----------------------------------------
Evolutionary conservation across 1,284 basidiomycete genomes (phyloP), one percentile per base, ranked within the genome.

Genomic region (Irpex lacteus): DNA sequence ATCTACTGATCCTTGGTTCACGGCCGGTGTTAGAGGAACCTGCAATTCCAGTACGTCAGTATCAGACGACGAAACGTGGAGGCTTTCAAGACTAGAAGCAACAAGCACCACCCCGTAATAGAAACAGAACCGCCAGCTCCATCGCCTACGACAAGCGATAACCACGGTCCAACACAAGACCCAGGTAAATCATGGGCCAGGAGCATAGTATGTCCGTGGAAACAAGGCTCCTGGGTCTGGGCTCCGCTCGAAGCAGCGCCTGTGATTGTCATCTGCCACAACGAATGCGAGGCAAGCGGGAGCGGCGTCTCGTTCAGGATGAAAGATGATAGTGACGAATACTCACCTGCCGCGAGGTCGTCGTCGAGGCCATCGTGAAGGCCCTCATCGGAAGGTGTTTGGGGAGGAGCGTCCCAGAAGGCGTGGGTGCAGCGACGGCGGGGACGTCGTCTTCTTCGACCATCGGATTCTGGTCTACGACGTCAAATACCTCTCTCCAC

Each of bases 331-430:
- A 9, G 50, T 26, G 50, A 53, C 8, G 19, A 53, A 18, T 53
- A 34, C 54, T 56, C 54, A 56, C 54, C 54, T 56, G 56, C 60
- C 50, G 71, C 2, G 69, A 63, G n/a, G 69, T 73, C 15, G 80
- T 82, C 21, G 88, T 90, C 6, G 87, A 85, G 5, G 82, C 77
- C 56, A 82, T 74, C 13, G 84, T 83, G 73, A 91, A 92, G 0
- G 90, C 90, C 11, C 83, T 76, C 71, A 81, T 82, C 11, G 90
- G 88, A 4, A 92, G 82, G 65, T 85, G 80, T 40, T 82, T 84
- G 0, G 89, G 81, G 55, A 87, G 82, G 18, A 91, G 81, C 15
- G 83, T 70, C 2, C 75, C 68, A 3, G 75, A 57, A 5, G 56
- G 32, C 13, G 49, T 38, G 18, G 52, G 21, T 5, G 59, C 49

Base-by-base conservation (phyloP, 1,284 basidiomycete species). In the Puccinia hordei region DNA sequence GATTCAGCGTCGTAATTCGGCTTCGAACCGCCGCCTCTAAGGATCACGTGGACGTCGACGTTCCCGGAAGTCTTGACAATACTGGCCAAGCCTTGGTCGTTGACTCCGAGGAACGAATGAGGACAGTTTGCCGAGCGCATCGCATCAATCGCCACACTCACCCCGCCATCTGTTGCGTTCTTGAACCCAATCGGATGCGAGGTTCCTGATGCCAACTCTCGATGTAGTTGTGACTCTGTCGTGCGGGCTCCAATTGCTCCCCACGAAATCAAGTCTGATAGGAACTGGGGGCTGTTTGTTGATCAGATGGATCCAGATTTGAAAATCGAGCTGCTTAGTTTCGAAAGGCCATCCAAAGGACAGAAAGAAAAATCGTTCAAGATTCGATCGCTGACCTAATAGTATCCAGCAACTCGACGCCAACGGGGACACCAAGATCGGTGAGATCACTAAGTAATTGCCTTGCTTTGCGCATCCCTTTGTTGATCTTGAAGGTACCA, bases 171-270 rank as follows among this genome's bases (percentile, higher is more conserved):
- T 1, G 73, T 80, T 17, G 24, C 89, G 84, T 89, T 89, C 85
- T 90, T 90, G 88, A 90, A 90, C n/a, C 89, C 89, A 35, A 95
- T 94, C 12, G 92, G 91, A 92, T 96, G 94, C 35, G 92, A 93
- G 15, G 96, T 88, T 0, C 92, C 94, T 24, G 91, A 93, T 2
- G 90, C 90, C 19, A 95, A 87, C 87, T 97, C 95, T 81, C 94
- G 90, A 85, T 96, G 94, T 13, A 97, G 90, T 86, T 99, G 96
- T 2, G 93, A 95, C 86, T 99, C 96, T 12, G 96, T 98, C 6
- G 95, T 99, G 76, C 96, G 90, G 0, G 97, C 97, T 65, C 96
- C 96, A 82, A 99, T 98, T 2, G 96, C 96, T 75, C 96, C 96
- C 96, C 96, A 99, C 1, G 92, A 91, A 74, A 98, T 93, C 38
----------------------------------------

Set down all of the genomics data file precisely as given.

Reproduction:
Evolutionary conservation across 1,284 basidiomycete genomes (phyloP), one percentile per base, ranked within the genome.

Genomic region (Irpex lacteus): DNA sequence ATCTACTGATCCTTGGTTCACGGCCGGTGTTAGAGGAACCTGCAATTCCAGTACGTCAGTATCAGACGACGAAACGTGGAGGCTTTCAAGACTAGAAGCAACAAGCACCACCCCGTAATAGAAACAGAACCGCCAGCTCCATCGCCTACGACAAGCGATAACCACGGTCCAACACAAGACCCAGGTAAATCATGGGCCAGGAGCATAGTATGTCCGTGGAAACAAGGCTCCTGGGTCTGGGCTCCGCTCGAAGCAGCGCCTGTGATTGTCATCTGCCACAACGAATGCGAGGCAAGCGGGAGCGGCGTCTCGTTCAGGATGAAAGATGATAGTGACGAATACTCACCTGCCGCGAGGTCGTCGTCGAGGCCATCGTGAAGGCCCTCATCGGAAGGTGTTTGGGGAGGAGCGTCCCAGAAGGCGTGGGTGCAGCGACGGCGGGGACGTCGTCTTCTTCGACCATCGGATTCTGGTCTACGACGTCAAATACCTCTCTCCAC

Each of bases 331-430:
- A 9, G 50, T 26, G 50, A 53, C 8, G 19, A 53, A 18, T 53
- A 34, C 54, T 56, C 54, A 56, C 54, C 54, T 56, G 56, C 60
- C 50, G 71, C 2, G 69, A 63, G n/a, G 69, T 73, C 15, G 80
- T 82, C 21, G 88, T 90, C 6, G 87, A 85, G 5, G 82, C 77
- C 56, A 82, T 74, C 13, G 84, T 83, G 73, A 91, A 92, G 0
- G 90, C 90, C 11, C 83, T 76, C 71, A 81, T 82, C 11, G 90
- G 88, A 4, A 92, G 82, G 65, T 85, G 80, T 40, T 82, T 84
- G 0, G 89, G 81, G 55, A 87, G 82, G 18, A 91, G 81, C 15
- G 83, T 70, C 2, C 75, C 68, A 3, G 75, A 57, A 5, G 56
- G 32, C 13, G 49, T 38, G 18, G 52, G 21, T 5, G 59, C 49

Base-by-base conservation (phyloP, 1,284 basidiomycete species). In the Puccinia hordei region DNA sequence GATTCAGCGTCGTAATTCGGCTTCGAACCGCCGCCTCTAAGGATCACGTGGACGTCGACGTTCCCGGAAGTCTTGACAATACTGGCCAAGCCTTGGTCGTTGACTCCGAGGAACGAATGAGGACAGTTTGCCGAGCGCATCGCATCAATCGCCACACTCACCCCGCCATCTGTTGCGTTCTTGAACCCAATCGGATGCGAGGTTCCTGATGCCAACTCTCGATGTAGTTGTGACTCTGTCGTGCGGGCTCCAATTGCTCCCCACGAAATCAAGTCTGATAGGAACTGGGGGCTGTTTGTTGATCAGATGGATCCAGATTTGAAAATCGAGCTGCTTAGTTTCGAAAGGCCATCCAAAGGACAGAAAGAAAAATCGTTCAAGATTCGATCGCTGACCTAATAGTATCCAGCAACTCGACGCCAACGGGGACACCAAGATCGGTGAGATCACTAAGTAATTGCCTTGCTTTGCGCATCCCTTTGTTGATCTTGAAGGTACCA, bases 171-270 rank as follows among this genome's bases (percentile, higher is more conserved):
- T 1, G 73, T 80, T 17, G 24, C 89, G 84, T 89, T 89, C 85
- T 90, T 90, G 88, A 90, A 90, C n/a, C 89, C 89, A 35, A 95
- T 94, C 12, G 92, G 91, A 92, T 96, G 94, C 35, G 92, A 93
- G 15, G 96, T 88, T 0, C 92, C 94, T 24, G 91, A 93, T 2
- G 90, C 90, C 19, A 95, A 87, C 87, T 97, C 95, T 81, C 94
- G 90, A 85, T 96, G 94, T 13, A 97, G 90, T 86, T 99, G 96
- T 2, G 93, A 95, C 86, T 99, C 96, T 12, G 96, T 98, C 6
- G 95, T 99, G 76, C 96, G 90, G 0, G 97, C 97, T 65, C 96
- C 96, A 82, A 99, T 98, T 2, G 96, C 96, T 75, C 96, C 96
- C 96, C 96, A 99, C 1, G 92, A 91, A 74, A 98, T 93, C 38